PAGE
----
Poems of Meng Jiao
(Dead apricot buds, cut down by the frost, fallen on the ground cause a sadness for all children who die young this way. So I wrote this poem.)
Frozen hands can't play with beads.
They try. Beads fly away.
Fearful frost can't cut down spring,
Can't sever spring from light of day.
All around, small fallen buds, like
Old-style bright-colored infants' clothes.
There are more than I can gather up.
Dusk falls. Empty sadness returns.
On earth, it's useless to gather up stars.
But on the branches, no buds are seen.
So sad. And a lonely old man.
He's sorrowing for his sonless home.
How could the river ever drown a wild duck?
It's not like he was a nesting crow,
Hapless nestling unable to fly,
Windblown chick, graceful and proud.
Precious children don't return to life.
With death, one can only sadly sigh.
I should probably weep a little
As the spring enters these trees' hearts.
Not a branch now bears a blossom and
Golden buds cover the ground.
Spring can't grow any longer
And this sad frost has come too late.
Most springs would be washed in fragrance.
This day washes my clothes in tears.
My son was born on a moonless night.
As he died, the moon began to shine.
Moon and son, both taken from me.
Son's fate, a fruitage of short time.
Why doesn't it flower here?
Instead I mourn in my old age.
Of their own accord, things turn to dust
Instead of being the fragrance of life's end.
I'd stamp the earth but fear to pain the dust
Or damage the roots of these fragrant trees.
This truth Heaven doesn't know,
How I'm bereft of my posterity.
Branches hang above their thousand dead,
Not one escapes this fragrant fate.
Who says this is the house of the living
When spring's colors remain outside the gate?
Raw, cold frost has killed the spring.
Branches shrink from its fine knife.
Hearts of trees already scattered.
Mountains, in vain, cry out in distress.
The fallen dead lie row on row or
Lie scattered like bright drops of ink.
I realize, between Heaven and Earth,
All living things do not endure.
I weep here for the failing spring
Leaving a few tearstains on the blossoms.
Missing the fragrance, butterflies go mad.
Missing my son, old age becomes feeble.
And without unending strength
My face assumes a rigid form.
But the divine phoenix harbors no resentments
As it kneels at Heaven's gate.
It was here I saw my son's disaster.
Now flowers bloom without much harmony.
Poor old man receives a broken mind,
Eternal night bound with a broken heart.
What can one add to the voice of death?
But one must not accept its thought.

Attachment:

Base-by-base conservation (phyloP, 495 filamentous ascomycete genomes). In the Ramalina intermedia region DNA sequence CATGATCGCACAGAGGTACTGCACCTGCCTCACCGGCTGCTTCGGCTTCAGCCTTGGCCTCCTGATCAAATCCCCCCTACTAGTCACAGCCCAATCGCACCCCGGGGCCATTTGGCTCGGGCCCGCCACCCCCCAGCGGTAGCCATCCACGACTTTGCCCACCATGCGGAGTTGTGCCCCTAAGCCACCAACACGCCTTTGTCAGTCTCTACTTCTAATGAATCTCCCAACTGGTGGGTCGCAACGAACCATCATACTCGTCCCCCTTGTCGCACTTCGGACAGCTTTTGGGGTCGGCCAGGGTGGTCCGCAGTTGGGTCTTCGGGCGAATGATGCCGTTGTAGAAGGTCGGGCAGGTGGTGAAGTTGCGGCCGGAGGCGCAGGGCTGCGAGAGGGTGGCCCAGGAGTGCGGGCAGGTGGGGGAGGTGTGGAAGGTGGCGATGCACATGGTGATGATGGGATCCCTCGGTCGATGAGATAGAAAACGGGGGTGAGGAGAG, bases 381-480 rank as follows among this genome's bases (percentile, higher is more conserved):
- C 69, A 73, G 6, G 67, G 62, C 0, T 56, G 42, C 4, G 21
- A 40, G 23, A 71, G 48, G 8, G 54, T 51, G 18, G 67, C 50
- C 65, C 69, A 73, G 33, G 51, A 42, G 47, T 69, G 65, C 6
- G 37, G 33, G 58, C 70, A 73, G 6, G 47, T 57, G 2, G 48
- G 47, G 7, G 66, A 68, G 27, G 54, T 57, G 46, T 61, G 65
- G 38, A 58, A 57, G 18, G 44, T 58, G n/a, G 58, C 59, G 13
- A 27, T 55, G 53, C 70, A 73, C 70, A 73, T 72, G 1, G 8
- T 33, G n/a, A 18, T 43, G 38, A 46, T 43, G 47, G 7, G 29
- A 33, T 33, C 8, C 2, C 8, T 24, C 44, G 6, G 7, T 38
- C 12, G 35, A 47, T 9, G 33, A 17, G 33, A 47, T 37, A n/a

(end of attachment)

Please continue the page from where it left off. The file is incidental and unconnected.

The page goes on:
A sick old man without offspring and
All alone still needs to gather firewood.
The frost may have defeated these pink blossoms
But I gather up a dozen or so.
Unevenly, I chant in the gentle wind
Like a fish gasping in the river's shallows.
Congealed tears that do not fade away,
Deep scars that are hard to vanquish,
Are vain remainders of shadows that are past --
No need to resent the world outside my window.
We know a little more about Meng Jiao from this poem. It seems that the child he mourned in a recent poem was a son. This poem suggests that his son drowned in the river at ten years of age. And it gets worse: Meng Jiao was there and could not save him. We know his second wife died soon afterwards, possibly from grief. But the last sixteen human and redemptive lines are so extraordinary that they make me love Meng Jiao more than ever.
This second, very long verse is probably two or more verses. But one of the (many) problems one has with the PRC-published scrolls is their indifference to the structure of the scrolls themselves. They break each four lines of poetry into a four-phrase line: phrase comma phrase period phrase comma phrase period. The absurdity of this staggers the mind. So only in the case of a verse ending in a couplet can one tell it's the end of a verse. This, like the many-to-one mapping of simplified characters, is part of the ongoing destruction by the Chinese of their own past. You can't get from the modern version back to the truth of the original without considerable research.
But I'm not being angry here. Or critical. I'm only saddened. My compassion for their unthinking self-destruction is why I've chosen to publish these poems in simplified instead of traditional characters. Perhaps, reading these (and the Chinese are my second biggest readership), they will realize the value of the history and the culture they possess. Then they will begin to nurture it in its true form and the light will again shine on the grandeur of that culture.
"Mourning the Gorges" (峡哀), the long poem of Meng Jiao's that I translated out of curiousity and which led to my translating all his work, precedes this poem in the scrolls.